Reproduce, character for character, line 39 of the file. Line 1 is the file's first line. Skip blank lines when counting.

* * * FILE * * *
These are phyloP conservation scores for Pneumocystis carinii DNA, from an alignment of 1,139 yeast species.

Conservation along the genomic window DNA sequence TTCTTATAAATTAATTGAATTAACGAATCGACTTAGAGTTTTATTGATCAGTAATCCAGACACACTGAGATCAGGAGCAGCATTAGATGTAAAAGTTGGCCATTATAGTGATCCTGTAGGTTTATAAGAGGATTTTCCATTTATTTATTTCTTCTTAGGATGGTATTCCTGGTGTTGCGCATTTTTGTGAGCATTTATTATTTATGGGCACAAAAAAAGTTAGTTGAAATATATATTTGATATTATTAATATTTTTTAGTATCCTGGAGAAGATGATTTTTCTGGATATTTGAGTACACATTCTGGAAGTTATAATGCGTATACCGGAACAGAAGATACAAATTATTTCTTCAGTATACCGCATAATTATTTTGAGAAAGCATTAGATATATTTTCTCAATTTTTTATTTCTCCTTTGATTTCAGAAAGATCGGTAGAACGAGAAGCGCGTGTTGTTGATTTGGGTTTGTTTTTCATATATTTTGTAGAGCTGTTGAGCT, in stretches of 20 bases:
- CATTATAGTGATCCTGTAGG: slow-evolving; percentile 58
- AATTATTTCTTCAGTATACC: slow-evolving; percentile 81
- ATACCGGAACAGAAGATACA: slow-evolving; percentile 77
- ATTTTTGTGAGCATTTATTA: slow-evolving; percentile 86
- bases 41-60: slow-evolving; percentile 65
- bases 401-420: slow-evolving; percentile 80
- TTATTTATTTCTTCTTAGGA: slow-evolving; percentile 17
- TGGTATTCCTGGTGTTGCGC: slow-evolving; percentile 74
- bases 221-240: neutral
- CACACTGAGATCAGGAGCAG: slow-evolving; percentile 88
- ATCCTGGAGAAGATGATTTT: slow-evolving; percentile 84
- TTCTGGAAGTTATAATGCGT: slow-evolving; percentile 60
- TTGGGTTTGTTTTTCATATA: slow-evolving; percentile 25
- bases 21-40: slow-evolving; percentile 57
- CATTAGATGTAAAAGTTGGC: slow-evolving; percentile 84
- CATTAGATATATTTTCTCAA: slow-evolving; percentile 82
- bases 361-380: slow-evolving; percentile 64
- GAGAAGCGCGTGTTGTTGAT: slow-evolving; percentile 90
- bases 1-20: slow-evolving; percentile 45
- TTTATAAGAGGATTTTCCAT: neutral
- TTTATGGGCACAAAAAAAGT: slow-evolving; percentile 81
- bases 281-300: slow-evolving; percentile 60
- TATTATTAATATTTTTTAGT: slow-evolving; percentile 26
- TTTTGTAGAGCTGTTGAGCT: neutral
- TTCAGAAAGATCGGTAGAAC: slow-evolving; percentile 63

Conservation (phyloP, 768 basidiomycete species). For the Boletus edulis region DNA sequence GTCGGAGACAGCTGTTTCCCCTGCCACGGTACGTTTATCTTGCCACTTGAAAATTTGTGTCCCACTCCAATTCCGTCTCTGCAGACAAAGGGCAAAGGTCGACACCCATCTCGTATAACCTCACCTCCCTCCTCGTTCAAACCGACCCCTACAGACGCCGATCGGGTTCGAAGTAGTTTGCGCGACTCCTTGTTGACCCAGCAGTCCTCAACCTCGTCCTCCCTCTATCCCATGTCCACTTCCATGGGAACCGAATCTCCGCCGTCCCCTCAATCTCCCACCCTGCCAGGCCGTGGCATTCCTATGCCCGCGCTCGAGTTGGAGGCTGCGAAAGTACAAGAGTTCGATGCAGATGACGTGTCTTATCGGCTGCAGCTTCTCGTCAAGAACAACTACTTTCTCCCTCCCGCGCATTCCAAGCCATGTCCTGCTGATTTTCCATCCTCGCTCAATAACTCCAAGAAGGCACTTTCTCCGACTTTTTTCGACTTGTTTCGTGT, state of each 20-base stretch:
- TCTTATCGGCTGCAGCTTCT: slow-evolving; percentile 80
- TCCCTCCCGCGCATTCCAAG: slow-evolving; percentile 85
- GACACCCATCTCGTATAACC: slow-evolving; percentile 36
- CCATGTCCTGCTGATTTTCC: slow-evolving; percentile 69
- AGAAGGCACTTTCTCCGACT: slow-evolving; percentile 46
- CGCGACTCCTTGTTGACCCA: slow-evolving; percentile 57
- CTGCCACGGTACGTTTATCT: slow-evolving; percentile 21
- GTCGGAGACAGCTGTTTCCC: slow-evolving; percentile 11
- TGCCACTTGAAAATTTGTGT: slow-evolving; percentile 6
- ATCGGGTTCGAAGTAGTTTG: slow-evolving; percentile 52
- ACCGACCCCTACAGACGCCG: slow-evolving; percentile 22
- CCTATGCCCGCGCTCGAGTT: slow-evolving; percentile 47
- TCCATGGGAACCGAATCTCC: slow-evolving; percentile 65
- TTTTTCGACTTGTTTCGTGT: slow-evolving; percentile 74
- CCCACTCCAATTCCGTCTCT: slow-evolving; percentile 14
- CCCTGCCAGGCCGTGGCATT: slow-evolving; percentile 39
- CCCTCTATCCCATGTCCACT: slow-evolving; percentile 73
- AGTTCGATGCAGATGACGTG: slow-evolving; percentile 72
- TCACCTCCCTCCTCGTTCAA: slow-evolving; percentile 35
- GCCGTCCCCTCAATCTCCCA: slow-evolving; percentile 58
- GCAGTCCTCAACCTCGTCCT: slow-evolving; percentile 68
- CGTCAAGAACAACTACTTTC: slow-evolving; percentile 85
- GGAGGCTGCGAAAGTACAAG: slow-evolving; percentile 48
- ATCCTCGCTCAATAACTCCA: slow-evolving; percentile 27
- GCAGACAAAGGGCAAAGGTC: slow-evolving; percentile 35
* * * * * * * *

- ACCGACCCCTACAGACGCCG: slow-evolving; percentile 22